Insider tip: Sample the city's namesake confection, the Linzer torte, a latticed-topped jam-filled pastry. The 400-year-old recipe claims fame as the world's first cake. That's because Linz's early history as a trade hub gave bakers access to necessary ingredients, such as spices from Asia. Sample the Linzer torte at Cafe Traxlmeyr (Promenade 16), a Viennese-style coffeehouse since 1847, or Konditorei Jindrak (Herrenstrasse 22). For a contemporary take on tradition, try Hofbackerei 2.0 (Hofgasse 3).
Overview: Melk sits at the point where the Danube flows through the Wachau Valley, a stretch that boasts some of the most gorgeous terrain on the entire river. Its small, but well-preserved Old Town is fun to explore. Check out the Rathausplatz (Town Hall Square), with its 17th-century House for Itinerates and old city hall. Part of the ancient town wall is visible on Kremser Strasse. And, a local museum is now installed in the 1792 post office.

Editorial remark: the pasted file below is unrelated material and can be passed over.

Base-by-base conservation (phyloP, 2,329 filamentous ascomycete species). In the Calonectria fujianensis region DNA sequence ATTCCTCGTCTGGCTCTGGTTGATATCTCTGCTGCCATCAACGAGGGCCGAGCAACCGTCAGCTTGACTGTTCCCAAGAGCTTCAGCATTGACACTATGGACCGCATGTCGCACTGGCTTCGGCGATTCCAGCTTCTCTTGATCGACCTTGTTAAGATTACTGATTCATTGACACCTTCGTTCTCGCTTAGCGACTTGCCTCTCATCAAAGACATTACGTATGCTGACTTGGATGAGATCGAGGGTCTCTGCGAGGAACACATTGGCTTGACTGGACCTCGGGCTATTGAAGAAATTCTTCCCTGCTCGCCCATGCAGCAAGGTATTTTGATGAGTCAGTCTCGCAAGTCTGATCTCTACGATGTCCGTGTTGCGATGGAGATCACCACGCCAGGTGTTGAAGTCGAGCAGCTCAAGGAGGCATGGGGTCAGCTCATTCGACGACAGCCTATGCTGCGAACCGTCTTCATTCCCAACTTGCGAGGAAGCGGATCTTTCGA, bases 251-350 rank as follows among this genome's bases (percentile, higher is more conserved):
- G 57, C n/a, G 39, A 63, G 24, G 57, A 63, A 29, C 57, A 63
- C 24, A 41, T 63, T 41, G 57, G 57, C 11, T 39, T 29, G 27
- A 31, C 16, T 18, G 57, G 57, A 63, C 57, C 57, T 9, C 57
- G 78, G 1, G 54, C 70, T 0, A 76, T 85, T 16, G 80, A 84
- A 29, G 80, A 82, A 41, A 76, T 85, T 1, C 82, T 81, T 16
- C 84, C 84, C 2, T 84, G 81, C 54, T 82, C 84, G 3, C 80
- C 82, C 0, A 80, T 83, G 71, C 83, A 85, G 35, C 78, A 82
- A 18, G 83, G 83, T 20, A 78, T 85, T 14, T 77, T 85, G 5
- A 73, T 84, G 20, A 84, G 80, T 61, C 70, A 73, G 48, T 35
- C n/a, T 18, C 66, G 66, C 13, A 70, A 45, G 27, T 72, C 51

Don't miss: Melk Abbey. The magnificent Benedictine abbey is on a hill overlooking town and was originally built in the 11th century. Several fires ravaged the original structures and what has been rebuilt is in the Baroque style. Give yourself plenty of time to explore. The imposing structure includes a Marble Hall with ornately painted ceiling, a voluminous library housing rare manuscripts, a double-spired abbey church and Baroque gardens.
Independent Meanderings: Melk, aside from its abbey, is one of the least touristic towns on the Danube. Sync up with locals by poking into butcher shops and bakeries.
Hidden gem: Schallaburg Castle lies a few miles south of Melk. You'll know you've reached the 900-year-old Renaissance beauty when you see two almost 100-foot-long stone dragons at the entrance.